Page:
It’s somehow appropriate that Claire North was somebody else the last time SFX spoke with her. That’s because her new novel, Touch, is the tale of a body- hopping entity, Kepler, that jumps from human host to human host. “A friend of mine described it as The Bourne Identity but without the need for passports,” says the writer. But while Kepler, of whom more later, has “no identity of its own”, things aren’t quite so drastically weird when it comes to Claire North. Rather, this is the latest pen name of YA novelist and sometime theatre lighting designer Catherine Webb, aka urban fantasy scribbler Kate Griffin, author of novels starring Matthew Swift, London sorcerer. At this rate, it could eventually take a small encyclopaedia to log all her different identities. “I hope so,” she says as brightly as a winter cold will allow. “I hope, though, that the first names always begin with ‘ C’ because I struggle to remember my own pseudonyms and it’s at least some way of getting vaguely in the area. Claire North was a publisher’s idea because I’d been Kate Griffin for a few years and then I accidentally wrote Harry August.
She’s talking about a novel that was one of the breakout hits of 2014. The First Fifteen Lives Of Harry August revolves around a kalachakra, someone who lives the same life over and over. It was a book that grew from “a palate cleanser” short story and, initially, North was confused by her publisher’s enthusiasm.
“I was still very much in an urban fantasy vein,” she recalls. “I was like, ‘ Oh no, no, no, this was my accidental book, I’m still writing Kate Griffin.’ They went, ‘ No, no, no, no, your accident is now your life.’ Oh, okay, not the end of the world, but still like, ‘ Oh, I’ll just re- gear my brain to that fact.’”
This involved getting her head around the idea of her book getting a huge marketing push. Harry August was a Book Club choice for Waterstones, Richard and Judy, and Simon Mayo. “Two people from the publishing office came with me,” she says of her appearance on Mayo’s Radio 2 show. “It was lovely but I was like, ‘ Guys I’m happy to get myself there…’” Occupation: Born: 1986 From: London Greatest H its: As Catherine Webb, North has twice been nominated for the Carnegie Medal. As Kate Griffin, she’s written six Matthew Swift novels. R andom Fact: North often thinks about her books while working in the theatre. But not when she’s busy, it’s more a case of, “I’ve got a 10- minute break, I’ll sit and have a mull.”
Safe to say nobody from Orbit ever turned up when SFX interviewed North in her Kate Griffin iteration. So how does she react to her new profile and all the ballyhoo that surrounds being Claire North? “I’m aware that it’s awesome, and I’m aware that sometimes people feed me cake when I go and do these things,” she says, “but other than that I actually try quite consciously not to necessarily follow up on the commercial effects, if that makes sense, because I think I might become a monster if I do.”
Not that she’s ungrateful, it’s more that being “an author with a capital ‘ A’ brings out something terribly frightened in me”. Her bloke, she adds, thinks she’s “invested a huge amount of energy in this whole freelance, independence mentality”. Which is rather admirable, but surely there was pressure to come up with another high- concept idea? North says she struggles with this term, and with labels such as literary. “I aim to come up with ideas that I think will be fun and interesting to tell,” she says. Nevertheless, it’s perhaps telling that she and her publishers knew the next Claire North book needed to be “like [ Harry North] but different” and that all concerned “struggled for months to find out what that meant”.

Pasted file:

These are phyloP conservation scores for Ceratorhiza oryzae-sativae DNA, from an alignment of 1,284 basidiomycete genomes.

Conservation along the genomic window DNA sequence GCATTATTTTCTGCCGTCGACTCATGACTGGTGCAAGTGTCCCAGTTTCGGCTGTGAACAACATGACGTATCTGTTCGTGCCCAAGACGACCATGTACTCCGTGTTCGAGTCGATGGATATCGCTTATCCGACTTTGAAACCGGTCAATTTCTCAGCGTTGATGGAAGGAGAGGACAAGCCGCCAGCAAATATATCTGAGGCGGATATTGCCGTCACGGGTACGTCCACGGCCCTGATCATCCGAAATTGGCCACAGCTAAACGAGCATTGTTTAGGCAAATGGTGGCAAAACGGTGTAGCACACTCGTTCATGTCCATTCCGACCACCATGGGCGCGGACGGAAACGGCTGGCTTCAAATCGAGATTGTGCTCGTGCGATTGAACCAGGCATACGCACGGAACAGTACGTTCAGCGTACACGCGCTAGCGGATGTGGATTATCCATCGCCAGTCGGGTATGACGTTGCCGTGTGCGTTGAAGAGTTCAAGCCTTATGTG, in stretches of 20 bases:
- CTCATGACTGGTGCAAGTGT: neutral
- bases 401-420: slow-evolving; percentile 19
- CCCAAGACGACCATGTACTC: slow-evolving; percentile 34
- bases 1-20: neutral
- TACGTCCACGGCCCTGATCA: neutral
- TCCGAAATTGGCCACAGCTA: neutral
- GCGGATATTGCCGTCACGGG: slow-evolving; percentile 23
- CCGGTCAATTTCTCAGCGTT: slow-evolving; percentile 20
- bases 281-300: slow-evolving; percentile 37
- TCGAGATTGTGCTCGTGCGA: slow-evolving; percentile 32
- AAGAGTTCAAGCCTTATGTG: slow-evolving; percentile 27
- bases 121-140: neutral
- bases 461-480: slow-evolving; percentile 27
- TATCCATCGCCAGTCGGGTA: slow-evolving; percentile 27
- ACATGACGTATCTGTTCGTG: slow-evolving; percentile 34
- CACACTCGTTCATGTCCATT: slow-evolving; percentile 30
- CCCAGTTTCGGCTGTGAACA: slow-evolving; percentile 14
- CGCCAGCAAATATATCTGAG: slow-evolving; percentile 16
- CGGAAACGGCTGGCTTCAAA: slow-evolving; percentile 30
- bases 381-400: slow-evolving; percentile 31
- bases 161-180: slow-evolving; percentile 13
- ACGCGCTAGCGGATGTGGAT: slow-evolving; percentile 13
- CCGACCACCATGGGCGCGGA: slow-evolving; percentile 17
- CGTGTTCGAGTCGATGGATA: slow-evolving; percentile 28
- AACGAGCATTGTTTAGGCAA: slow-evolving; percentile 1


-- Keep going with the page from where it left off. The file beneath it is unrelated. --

The answer turns out to be Touch. The spark for the book, she says, came from seeing people pass under lights and then disappear into the gloom while walking. This is reflected in the way that, in Touch, Kepler’s hosts effectively blink out of existence temporarily when it takes control of their bodies.
“I was quite interested in the idea not just of identity theft, but almost the theft of a soul, the theft of a complete life,” says North. “What are the moral implications of that, but also the psychological implications for the person doing the stealing? I think there’s a lot out there about possession from the point of view of victims. But I couldn’t think off the top of my head what it would be like to write from the point of view of someone who would be the possessor.”
This is perhaps because this in itself poses technical challenges. “There was that danger of ending up with a character who’s almost nothing, a character who having no physicality, having no family of its own has no definition or purpose of its own,” says North. “Kepler gets round that by jumping into a body and then becoming not exactly obsessed, but completely immersed in what it thinks that body’s identity should be.”
It’s just such challenges that can lead to a novelist getting “entangled” in a universe of what North jokingly calls “my art, my words, my art, my words”. In part to head off this risk of becoming An Author, North continues to work in the theatre: “So that there can be that moment on a Sunday night, at 11pm, when I’m seven metres up a rickety ladder trying to rig something that weighs more than me with a director underneath going, ‘ Cat, do you think that’s the right kind of red?’ I’m like, ‘ Yes, this is good, this is putting my life in a certain kind of perspective that I need.’”
Touch is on sale from Thursday 26 February.